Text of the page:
In his haunting 1956 memoir “Night,” Elie Wiesel recounts the horrors he endured during the Holocaust and how indifference to the suffering of millions shook his faith in humanity. In the book’s 2006 preface, he explains that his manuscript was originally “rejected by every major publisher.” Then he notes a seachange 50 years later. Students read “Night” in schools. The Holocaust Memorial Museum in Washington had already hosted more than 22 million visitors. Survivors like Elie Wiesel, Jews around the world, and ultimately the whole world refused to allow the unspeakable to be forgotten.
But today, Uyghurs are afraid that policymakers are normalizing China’s ongoing genocide of our people. A parade of foreign leaders are visiting Beijing to make deals and appeal to the Chinese leadership to cooperate on global crises, without saying a single word about the atrocities against our people.
Is it normal to treat a genocidaire as a partner in “responsible global governance,” in the words of U.S. Treasury Secretary Janet Yellen last month? Apparently so, if the genocidaire is the Chinese government.
International enforcement of human rights sanctions is being put to the test by these visits.
Only after a public outcry did the United States confirm that a top Hong Kong official will not be given a sanctions waiver to attend the APEC Summit in San Francisco in November. Chief Executive John Lee is under Global Magnitsky human rights sanctions, and any visit to the U.S. should have been completely off the table from the start. Beijing put Lee in charge of crushing democracy in Hong Kong – a city with a once-unthinkable 1,500 political prisoners. But the Chinese government has no shame in pushing back and demanding he be allowed to travel to the United States despite the sanctions.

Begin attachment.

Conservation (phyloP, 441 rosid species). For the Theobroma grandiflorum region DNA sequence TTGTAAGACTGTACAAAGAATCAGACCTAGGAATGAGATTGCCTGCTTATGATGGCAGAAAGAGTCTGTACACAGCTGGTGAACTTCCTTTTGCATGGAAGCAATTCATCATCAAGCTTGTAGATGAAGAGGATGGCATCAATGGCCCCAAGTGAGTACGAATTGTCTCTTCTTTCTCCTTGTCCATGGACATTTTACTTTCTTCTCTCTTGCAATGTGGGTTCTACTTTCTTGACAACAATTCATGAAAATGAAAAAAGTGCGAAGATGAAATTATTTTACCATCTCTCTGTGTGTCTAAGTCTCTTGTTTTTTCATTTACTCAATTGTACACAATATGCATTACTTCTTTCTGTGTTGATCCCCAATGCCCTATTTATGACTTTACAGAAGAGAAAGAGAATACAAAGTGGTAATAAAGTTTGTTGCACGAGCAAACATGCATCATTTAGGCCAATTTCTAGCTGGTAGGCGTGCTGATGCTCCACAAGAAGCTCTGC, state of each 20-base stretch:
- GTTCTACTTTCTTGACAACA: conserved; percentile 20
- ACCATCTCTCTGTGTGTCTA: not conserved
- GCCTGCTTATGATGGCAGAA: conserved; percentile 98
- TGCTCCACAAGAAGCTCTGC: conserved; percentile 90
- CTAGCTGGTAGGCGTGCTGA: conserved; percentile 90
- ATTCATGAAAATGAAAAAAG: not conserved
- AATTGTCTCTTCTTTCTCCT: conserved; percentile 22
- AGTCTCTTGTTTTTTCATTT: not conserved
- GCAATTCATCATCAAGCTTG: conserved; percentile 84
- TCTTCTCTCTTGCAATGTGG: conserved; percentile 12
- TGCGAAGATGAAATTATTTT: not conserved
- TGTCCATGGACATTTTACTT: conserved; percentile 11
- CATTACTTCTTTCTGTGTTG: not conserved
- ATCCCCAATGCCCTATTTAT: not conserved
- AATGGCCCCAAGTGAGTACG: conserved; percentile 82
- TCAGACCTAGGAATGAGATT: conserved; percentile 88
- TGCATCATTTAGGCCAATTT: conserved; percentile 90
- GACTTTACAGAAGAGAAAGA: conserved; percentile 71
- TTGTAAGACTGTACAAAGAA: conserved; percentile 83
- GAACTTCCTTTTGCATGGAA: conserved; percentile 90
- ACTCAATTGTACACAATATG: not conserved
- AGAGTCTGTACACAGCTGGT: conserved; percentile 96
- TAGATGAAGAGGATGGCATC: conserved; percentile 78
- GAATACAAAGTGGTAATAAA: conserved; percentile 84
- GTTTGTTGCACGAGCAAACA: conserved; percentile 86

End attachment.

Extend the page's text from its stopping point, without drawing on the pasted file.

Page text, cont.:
This wasn’t an isolated case. In February, a key architect of the Uyghur genocide was all set to meet officials in London and Brussels, a trip cancelled only after an international outcry. Xinjiang governor Erkin Tuniyaz’s trip should have been a non-starter. His deputy was already under U.K. and EU Global Magnitsky sanctions, and Tuniyaz himself has been under U.S. Global Magnitsky sanctions since 2021.
My life has been dedicated to bringing attention to the atrocities unfolding in East Turkestan, where the Uyghur people face an ongoing genocide. In the past six years, the world has learned about the shocking scale of the abuses against Uyghurs and other Turkic peoples, including an estimated 2 to 3 million people detained without charge or trial in a giant mass internment program, forced sterilizations, and forced labor.
With yet another upcoming U.S. trip to Beijing in late August, by Commerce Secretary Gina Raimondo, the current effort to warm official relations between the United States and China is truly alarming to Uyghurs. We fear that the lessons of history will once more be overlooked and perpetrators of crimes against humanity will escape accountability
Every visit by a U.S. official contributes to the alarming prospect of normalizing the Uyghur genocide. Secretary of State Antony Blinken’s trip to Beijing in June was preceded by a visit by Assistant Secretary of State Daniel Kritenbrink, and followed by the visit of Secretary of the Treasury Janet Yellen and then U.S. Special Envoy for Climate John Kerry.
Other messaging by U.S. officials has further alarmed the Uyghur community. At a July 20 House Select Committee on the Chinese Communist Party hearing, “The Biden Administration’s PRC Strategy,” Kritenbrink did not once mention the Uyghur genocide, an issue that officials have repeatedly assured us is a core part of the U.S. government agenda on China. In a July 23 interview with CNN’s Fareed Zakara, Blinken remarked that U.S. national security sanctions imposed on Chinese Defense Minister Li Shangfu “don’t prevent the minister from engaging or us engaging with him.” Uyghurs can only ask, does this apply to human rights sanctions too?